The Feline Mystique

by Clea Simon

Published by St. Martin's Press

368 pages, 2004




Kitten Smitten Women

Reviewed by David Abrams


On the surface, I'm the wrong demographic for Clea Simon's The Feline Mystique. I'm male and though I now own three cats (or, rather, they own me), I started off in life as a committed dog person.

As a boy, my bedroom walls were papered with posters of St. Bernards, Afghans, Pointers and Dalmatians. Above the head of my bed hung an American Kennel Club chart of all the dog breeds. I referred to it constantly, like the periodic table of elements. I wrote poems about dogs. I subscribed to magazines like Dog World and Dog Fancy. Once, for a period of two weeks, my breath smelled like dog biscuits.

Cats were never part of the equation. I vowed never to own one of those finicky claw-shredders -- not even if you offered me a hundred-dollar bill on a ten-foot pole.

Well, one pole, a Ben Franklin and a sweet little calico named Callie later, I had succumbed. I still don't know how she did it, but Callie melted me into a puddle of love and since then feline has completely replaced canine in my life. Callie is long gone by now, but she's been replaced by a parade of furballs: Doodle, Latte, Chaos, Mozart and Little One. I now look forward to the times when I come home from work and immediately feel a supple little body weaving around my ankles. I am happy to be one of 35 million people in the U.S. who are held under the sway of these creatures who curl in our laps and purr in our ears.

This kind of devotion to cats runs rampant throughout Simon's book, subtitled "On the Mysterious Connection Between Women and Cats." Yes, even though I'm a man, I can relate to Robin, a one-time dog lover, who tells Simon, "I always had this stereotypic view of cats as aloof. I knew of people who had very strong connections to their cats and I never understood it." Then, when Robin moves in with a roommate who owns a cat, she says, "I have this great memory of moving and this cat greeting us -- she had this funny meow, she went 'meep, meep' -- and I discovered that cats could be affectionate and warm, and that won me over."

Simon's lovingly written book is bound to win you over, too -- especially if you're female and already own a cat, but also if you're male and just trying to understand your woman and her feline obsession. Simon, a journalist and author of two other books (Mad House: Growing Up in the Shadow of Mentally Ill Siblings and Fatherless Women: How We Change After We Lose Our Dads), takes a close look at the bonds women share with cats. She connects cats to the way women love others and how they feel about themselves. Through dozens of interviews with cat-owners, she burrows deep in the psyche of kitten-smitten women, shattering stereotypes along the way.

Consider ... the lonely single woman who sees her cat as her mistress, her lover, or her boss is the stuff of endless jokes and urban legends. As is the depressed wife who confides in her cat, rather than her husband, or the "crazy old cat lady" who collects felines like her peers collect porcelain knickknacks. Cat and woman, bound to each other and often separated in some essential way form the world, this pairing has provided material for myriad parodies. 

In the pages of The Feline Mystique, we meet dozens of women and hundreds of cats. Yes, there are some "crazies" alongside more mentally balanced cat owners. For instance, there's a shocking portrait of a cat hoarder who has so many animals roaming her house that she only finds a missing pet after discovering it dead, trapped behind her bed. Simon pities these ostracized and isolated ladies, but the sight of 37 cats in a cramped basement is enough to send a shiver up anyone's spine. Simon's descriptions in the chapter called "Obsessions" are vivid and chilling.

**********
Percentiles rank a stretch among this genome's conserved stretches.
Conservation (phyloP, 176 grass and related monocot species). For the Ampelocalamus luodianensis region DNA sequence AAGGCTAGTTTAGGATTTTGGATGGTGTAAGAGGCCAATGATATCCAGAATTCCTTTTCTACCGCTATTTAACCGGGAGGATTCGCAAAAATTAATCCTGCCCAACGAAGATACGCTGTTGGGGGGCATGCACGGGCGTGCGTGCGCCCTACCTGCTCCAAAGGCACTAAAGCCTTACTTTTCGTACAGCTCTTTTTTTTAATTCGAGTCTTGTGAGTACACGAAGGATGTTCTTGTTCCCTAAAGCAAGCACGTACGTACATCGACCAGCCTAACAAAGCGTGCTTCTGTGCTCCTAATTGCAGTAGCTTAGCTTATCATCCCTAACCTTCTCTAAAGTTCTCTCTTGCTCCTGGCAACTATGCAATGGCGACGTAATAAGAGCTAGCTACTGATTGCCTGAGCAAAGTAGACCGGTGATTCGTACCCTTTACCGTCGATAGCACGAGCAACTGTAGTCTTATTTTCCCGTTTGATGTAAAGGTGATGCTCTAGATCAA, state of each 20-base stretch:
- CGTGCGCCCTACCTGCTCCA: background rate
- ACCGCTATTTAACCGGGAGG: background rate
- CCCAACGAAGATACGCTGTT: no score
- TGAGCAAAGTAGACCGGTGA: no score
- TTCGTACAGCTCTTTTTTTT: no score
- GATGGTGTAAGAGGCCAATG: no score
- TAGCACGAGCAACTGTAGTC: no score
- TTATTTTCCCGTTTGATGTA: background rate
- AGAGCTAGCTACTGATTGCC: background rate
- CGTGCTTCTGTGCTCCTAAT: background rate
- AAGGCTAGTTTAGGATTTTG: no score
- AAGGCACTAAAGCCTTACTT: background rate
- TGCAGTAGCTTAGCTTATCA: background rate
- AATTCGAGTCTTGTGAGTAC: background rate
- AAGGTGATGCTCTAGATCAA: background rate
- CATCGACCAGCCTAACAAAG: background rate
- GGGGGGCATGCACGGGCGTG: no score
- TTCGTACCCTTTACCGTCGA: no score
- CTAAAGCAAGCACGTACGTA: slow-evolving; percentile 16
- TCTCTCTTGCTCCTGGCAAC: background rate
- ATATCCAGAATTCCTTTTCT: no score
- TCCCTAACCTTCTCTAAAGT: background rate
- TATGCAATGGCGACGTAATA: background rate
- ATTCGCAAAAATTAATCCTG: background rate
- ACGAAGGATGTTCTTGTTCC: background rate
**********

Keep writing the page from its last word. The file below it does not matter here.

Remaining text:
We also meet a shelter volunteer who agonizes over having to euthanize unwanted cats, a cat psychic, a professional show cat who brings comfort to residents of a nursing home, Wiccans who channel spirits through their pets, a tiger wrangler for Ringling Bros. and Barnum & Bailey Circus, and dozens upon dozens of women -- single, married, divorced, widowed -- who talk about their close (sometimes too close) relationships with their cats.

Men are sometimes too easily dismissed -- especially if they're die-hard dog-men, or if they're allergic to cat hair, or if they plain just don't like sharing romantic time with a cat wriggling between the cuddling couple. There are plenty of men on these pages -- Simon's husband, Jon, for instance -- who understand their wives and girlfriends need plenty of significant "cat time;" but there are also plenty of guys who just don't get it. And most of the women are okay with that. "Frankly," says one single woman, "[my girlfriends and I] prefer the company of cats to most of the boyfriends who pass through."

What makes The Feline Mystique such an engaging book is Simon's personal journal of life with her own cat, Cyrus, the mixed-breed longhair with the "imperious bat face" who was 16 years old when Simon started writing the book. Indeed, the first words of The Feline Mystique are "This is a love story." Simon's deep devotion to her Cyrus runs with the pitter-pat of soft paws throughout these pages, ultimately culminating with a chapter on grief and letting go that will break even the hardest of hearts. Heck, it might even bring a tear to the eye of a devout dog man. | June 2004


David Abrams is a January Magazine contributing editor. He has written for Esquire, Glimmer Train Stories, The Greensboro Review, The Readerville Journal and other literary magazines.